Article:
At least in cases where the offence subject to the investigation is punishable by a maximum penalty of at least 4 years of imprisonment, Member States shall ensure that the EDPs are entitled to order or request the following investigation measures:

– If reasonable grounds to believe that the specific measure might provide information or evidence useful to the investigation and if no less intrusive measure available

– Procedures and modalities for taking the measures shall be governed by the applicable national law may be subject to conditions in accordance with the applicable national law if the latter are explicitly foreseen for specific categories of persons or professionals legally bound by an obligation of confidentiality.

In summary, at the end of last year at the European Public Prosecutor’s Office were active 1,927 investigations (of which over 200 related to the funding of NextGenerationEU) that have identified an estimated shortfall to the Community budget of 19.2 billion euros. In addition, in 2023, 139 indictments were made (over 50% more than in 2022) and seizure orders were issued for 1.5 billion euros (an amount four times greater than in 2022).


In the strategy adopted by the European Public Prosecutor’s Office to effectively combat EU fraud, “following money” is central, as taught by Judge Giovanni Falcone. Falcone’s motto is quoted by Eppo’s chief prosecutor in the introduction to the report, adding that focusing on money is crucial for the Prosecutor’s Office (“The EPPO makes it possible to go one step, and ‘focus on the money'”). The Report highlights, However, that compared to the total number of investigations opened only a small part – 17.5% (339 surveys, in absolute values) – allows to identify 59% of revenue losses (11.5 billion on a total of 19.2 billion euros) mostly caused by complex cross-border VAT fraud. It is noted, at the same time, that this type of tax offence increasingly involves organised criminal organisations and does not allow individual states to implement remedies that have only a purely national perspective.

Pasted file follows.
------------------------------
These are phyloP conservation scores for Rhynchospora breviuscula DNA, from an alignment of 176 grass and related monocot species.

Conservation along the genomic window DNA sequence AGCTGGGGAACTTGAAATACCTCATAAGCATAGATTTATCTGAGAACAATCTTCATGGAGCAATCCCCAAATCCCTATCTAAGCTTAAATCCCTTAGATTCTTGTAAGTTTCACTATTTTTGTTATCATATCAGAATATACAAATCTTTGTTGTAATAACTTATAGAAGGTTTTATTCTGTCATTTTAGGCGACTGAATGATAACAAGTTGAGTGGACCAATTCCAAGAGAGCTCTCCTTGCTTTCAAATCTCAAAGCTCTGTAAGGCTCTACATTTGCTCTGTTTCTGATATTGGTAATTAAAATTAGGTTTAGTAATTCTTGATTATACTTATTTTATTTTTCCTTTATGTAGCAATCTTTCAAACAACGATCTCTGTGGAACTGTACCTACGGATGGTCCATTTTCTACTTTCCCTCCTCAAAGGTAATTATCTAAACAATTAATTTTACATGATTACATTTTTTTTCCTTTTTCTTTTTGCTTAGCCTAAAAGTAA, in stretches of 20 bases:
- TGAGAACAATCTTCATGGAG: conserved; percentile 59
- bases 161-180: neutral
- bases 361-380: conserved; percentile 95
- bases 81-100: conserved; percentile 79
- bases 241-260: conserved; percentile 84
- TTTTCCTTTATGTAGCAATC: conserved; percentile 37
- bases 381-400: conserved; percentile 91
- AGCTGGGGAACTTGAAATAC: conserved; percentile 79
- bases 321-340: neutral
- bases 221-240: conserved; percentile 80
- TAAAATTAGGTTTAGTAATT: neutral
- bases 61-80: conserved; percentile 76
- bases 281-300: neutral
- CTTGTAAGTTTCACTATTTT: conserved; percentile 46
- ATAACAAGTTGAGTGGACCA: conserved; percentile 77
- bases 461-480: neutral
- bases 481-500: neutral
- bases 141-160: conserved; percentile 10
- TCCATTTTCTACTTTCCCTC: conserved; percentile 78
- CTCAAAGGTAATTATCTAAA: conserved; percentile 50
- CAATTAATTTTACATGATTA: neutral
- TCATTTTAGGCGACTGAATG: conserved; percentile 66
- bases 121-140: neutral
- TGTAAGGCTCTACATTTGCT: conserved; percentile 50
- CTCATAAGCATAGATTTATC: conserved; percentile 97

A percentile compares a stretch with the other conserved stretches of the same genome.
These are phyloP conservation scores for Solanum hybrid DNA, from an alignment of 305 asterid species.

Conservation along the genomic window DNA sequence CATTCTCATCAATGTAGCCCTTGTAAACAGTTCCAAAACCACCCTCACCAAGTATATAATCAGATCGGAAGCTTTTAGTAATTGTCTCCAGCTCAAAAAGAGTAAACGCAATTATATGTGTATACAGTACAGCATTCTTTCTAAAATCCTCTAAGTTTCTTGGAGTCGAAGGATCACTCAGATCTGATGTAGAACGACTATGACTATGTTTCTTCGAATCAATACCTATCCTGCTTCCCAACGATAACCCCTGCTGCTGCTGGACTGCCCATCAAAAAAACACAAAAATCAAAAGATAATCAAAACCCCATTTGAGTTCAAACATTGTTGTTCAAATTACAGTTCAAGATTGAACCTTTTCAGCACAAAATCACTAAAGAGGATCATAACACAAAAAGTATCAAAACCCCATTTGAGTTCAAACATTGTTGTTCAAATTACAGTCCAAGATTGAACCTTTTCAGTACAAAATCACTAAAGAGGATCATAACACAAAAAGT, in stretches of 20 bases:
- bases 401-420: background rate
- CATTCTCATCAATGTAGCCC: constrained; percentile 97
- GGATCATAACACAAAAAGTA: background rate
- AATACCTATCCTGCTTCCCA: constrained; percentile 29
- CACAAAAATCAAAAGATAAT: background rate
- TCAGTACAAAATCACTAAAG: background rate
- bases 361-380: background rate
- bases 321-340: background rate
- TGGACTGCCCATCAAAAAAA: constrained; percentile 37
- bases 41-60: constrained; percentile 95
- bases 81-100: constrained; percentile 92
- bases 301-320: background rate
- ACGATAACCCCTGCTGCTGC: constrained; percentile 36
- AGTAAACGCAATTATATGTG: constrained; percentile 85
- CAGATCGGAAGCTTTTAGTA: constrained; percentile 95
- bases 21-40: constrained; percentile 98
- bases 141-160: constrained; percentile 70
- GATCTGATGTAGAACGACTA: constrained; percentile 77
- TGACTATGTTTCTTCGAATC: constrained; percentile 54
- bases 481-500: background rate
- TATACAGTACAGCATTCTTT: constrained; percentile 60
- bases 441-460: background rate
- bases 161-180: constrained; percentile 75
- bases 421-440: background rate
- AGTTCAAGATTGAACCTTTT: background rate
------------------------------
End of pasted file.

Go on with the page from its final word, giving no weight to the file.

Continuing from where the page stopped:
In an international and European context of strong changes like the one we are going through, the EU Green Deal was presented to us as a new strategy compliant with the current criteria of the global phenomenon, in the name of sustainability and climate change. This strategy fits into the current economic, cultural, geopolitical and, of course, legal transformations. It is so strong that the goal is to make it one of the most important policies of recent years. It affects all sectors of the economy and industry, but especially those most closely linked to the ecological transition, such as agriculture and food, which implies rural development. But in this regard, it is necessary to ask ourselves whether this strategy is a support or rather an obstacle to the traditional objectives of the CAP – art. 39 TFEU -, although the new CAP had to be aligned with the demanding measures relating to the environment and climate change. The evaluation of all this can be summed up in the current resistance of the agricultural sector. This is to be expected, as environmental changes and the European climate change agenda are being pushed forward too quickly.